But that money never gets to you because you’re nobody. All that “economic stimulus” we’ve supposedly been getting under the most transparent administration in human history has gone to the wealthy by default. There’s absolutely no “trickle down” here at all.

Money is most economically effective the more often it trades hands, something economists call “the velocity of money.” Problem here is, once the wealthy get that money and buy more stock, that money is parked. You and I don’t get any, so there’s zero velocity. Which is what’s been wrong with this phony recovery for nearly eight years.

Along these lines, we had a big guffaw this morning (or was that a ROFLMAO moment? Gee, the Maven is getting old…), when we read on CNBC the comments of supposedly objective Moody chief economist Mark Zandi on the latest reported U.S. employment numbers, as projected by the always-unreliable ADP report.

In a prepared statement, Zandi exulted,

“The job market continues on its amazing streak. The March job gain of 200,000 is consistent with average monthly job growth of the past more than four years. All indications are that the job machine will remain in high gear.”

Wow. That’s how you make the big bucks in today’s U.S.A. Zandi’s comment is the Washington-New York spin cycle at its finest. Back circa 2008-2009 when employment tanked catastrophically, we were told that it would take months and months and maybe years of the U.S. economy creating over 300,000 jobs a month for America to even get back to employment levels enjoyed prior to 2007. But quietly and relentlessly, the American public has been convinced that a lousy 200,000 new jobs per month is really, really great. The “new normal,” if you will.

Read also: 1937 déjà vu? A turning point for Federal Reserve policy

But, as we’ve preached in this column for years, given the structural unemployment in the never-publicized government U-6 employment measure — which includes those who’ve run out of unemployment comp or are under employed — our real unemployment number still stands at around 10 percent. And that, of course, is before we count the hordes of unemployed illegal aliens (the correct term) being admitted daily by the first presidential administration in history that actually hates America and Americans.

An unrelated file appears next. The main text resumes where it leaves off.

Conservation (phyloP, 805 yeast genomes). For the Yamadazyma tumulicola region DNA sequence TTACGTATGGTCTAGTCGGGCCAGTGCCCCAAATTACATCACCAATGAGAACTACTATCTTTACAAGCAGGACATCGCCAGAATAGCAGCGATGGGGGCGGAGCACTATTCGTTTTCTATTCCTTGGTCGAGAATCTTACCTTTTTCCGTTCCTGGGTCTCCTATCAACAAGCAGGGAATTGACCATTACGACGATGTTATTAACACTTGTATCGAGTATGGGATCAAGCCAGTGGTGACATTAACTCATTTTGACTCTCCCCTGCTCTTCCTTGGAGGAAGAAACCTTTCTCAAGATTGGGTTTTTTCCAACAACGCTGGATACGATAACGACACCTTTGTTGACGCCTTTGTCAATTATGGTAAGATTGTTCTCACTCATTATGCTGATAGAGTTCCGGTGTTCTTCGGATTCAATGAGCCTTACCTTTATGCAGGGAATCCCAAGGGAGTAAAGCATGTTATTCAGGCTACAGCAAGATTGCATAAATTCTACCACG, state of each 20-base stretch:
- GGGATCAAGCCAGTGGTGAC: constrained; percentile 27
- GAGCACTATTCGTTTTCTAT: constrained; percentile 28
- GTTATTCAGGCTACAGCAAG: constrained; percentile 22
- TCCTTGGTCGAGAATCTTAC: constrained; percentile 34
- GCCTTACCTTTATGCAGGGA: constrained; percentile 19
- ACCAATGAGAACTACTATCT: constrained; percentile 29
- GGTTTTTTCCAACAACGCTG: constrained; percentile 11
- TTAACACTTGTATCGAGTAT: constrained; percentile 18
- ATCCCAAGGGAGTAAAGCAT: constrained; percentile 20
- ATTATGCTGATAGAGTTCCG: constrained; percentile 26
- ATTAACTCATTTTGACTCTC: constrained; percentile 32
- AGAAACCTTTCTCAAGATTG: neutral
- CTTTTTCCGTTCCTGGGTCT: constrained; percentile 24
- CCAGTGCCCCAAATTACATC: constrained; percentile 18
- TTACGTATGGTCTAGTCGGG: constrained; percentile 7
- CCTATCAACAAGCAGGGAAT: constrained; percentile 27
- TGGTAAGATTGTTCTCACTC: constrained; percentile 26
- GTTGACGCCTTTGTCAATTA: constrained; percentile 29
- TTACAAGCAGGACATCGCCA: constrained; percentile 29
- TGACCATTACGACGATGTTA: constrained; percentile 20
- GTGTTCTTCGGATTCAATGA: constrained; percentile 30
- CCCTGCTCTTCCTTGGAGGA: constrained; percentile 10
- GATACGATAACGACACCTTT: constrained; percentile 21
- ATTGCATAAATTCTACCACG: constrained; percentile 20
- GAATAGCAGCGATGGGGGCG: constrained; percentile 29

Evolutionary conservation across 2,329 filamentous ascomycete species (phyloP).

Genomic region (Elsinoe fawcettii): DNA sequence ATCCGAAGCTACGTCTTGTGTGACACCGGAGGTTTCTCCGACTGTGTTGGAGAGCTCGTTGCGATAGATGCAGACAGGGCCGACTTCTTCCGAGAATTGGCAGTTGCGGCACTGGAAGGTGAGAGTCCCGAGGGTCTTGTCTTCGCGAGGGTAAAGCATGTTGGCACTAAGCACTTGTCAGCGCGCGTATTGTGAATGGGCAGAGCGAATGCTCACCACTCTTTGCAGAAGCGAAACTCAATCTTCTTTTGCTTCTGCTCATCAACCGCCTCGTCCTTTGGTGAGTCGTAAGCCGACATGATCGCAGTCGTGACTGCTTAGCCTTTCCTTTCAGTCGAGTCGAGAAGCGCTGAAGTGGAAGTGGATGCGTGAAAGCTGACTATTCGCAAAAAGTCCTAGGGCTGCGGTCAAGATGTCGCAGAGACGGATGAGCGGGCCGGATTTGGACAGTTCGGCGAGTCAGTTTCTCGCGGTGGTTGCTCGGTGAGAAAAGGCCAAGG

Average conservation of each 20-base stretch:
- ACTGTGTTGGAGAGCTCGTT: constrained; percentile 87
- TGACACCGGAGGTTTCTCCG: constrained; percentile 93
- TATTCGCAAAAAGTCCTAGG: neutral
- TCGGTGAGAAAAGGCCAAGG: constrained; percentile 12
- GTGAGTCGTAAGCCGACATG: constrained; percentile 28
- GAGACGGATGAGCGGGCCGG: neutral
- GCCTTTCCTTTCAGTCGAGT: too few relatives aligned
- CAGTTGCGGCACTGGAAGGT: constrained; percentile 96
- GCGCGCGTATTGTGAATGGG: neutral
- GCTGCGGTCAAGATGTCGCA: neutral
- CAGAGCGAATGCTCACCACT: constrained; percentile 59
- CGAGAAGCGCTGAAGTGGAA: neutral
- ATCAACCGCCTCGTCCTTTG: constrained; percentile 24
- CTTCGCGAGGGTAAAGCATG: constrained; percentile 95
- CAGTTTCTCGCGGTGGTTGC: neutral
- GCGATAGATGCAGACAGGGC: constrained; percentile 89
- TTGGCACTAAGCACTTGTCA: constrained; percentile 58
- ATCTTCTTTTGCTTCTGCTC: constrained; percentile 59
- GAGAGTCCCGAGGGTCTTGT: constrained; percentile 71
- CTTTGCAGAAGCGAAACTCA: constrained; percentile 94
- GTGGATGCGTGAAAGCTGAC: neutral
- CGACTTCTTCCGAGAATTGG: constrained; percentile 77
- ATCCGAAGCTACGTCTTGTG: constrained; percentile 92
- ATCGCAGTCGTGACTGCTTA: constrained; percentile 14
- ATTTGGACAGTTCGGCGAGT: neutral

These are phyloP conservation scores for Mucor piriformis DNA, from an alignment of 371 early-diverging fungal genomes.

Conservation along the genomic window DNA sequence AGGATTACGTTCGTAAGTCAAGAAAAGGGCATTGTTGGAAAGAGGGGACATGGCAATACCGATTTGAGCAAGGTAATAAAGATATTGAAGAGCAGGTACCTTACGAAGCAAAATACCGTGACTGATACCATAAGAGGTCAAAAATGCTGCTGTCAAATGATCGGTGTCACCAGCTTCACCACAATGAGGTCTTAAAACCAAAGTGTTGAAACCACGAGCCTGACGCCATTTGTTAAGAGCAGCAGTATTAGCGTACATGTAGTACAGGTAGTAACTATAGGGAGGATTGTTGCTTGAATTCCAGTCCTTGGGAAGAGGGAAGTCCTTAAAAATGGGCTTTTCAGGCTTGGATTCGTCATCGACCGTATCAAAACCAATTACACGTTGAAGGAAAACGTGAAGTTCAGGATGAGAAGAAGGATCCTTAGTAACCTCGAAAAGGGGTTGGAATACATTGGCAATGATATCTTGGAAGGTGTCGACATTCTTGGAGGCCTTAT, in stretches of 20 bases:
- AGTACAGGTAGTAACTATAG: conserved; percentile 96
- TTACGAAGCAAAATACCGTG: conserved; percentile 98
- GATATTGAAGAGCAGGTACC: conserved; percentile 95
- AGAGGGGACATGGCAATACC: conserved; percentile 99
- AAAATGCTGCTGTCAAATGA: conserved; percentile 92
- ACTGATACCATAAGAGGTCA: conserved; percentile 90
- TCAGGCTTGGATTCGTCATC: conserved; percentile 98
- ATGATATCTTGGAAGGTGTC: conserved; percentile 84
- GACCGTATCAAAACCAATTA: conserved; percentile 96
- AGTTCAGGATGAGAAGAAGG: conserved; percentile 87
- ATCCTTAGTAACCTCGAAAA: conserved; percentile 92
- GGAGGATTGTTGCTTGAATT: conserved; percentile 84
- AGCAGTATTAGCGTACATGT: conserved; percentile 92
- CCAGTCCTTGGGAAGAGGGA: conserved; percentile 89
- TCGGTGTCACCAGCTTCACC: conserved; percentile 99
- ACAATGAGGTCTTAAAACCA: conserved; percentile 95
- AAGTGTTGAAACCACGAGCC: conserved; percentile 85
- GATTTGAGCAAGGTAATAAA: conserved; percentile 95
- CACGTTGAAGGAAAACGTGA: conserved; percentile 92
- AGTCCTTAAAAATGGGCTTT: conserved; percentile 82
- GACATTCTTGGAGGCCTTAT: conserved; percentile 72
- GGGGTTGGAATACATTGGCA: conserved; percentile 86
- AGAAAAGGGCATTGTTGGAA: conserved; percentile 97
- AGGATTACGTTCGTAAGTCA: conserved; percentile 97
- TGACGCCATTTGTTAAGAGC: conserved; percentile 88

What we’re driving at here is that at least for the moment, the current rally is being built on the lies and collusion of the government and wealthy individuals and corporations who get wealthier and wealthier while the population at large remains completely confused about what’s going on.

But as long as they can shut the peasants up with soothing fake news, trumpeting crap as brilliance while preventing little if any truth to leak out in the media they almost entirely control, they can continue to play the game and add to their piles of yachts and mansions in swell, really warm and nice places where one can still afford lots of servants.

On the other hand, if you and I can at least get into the market a little bit during the fake fun times, we can play, too, so long as we stay out of the large cap stocks the high frequency traders love to manipulate to their advantage.

Even though it’s a lie, this latest mini-bull market has been a lot of fun. The Maven has now made up about 60-70 percent of the shellacking he took in January and February 2016, which makes him feel ever so much better about riding this latest wave of lies back up. A little longer and the portfolios should be dead even on the year—right before we sell in May and go away.

We’re feeling just about brave enough to accumulate some shares that should do us good in the meantime. If the market settles down a bit more, we hope to share our ideas in an upcoming column. We sim to make sure we’re not being conned again, however, at least in the short term.

Enjoy the spectacle. We’ll be back tomorrow.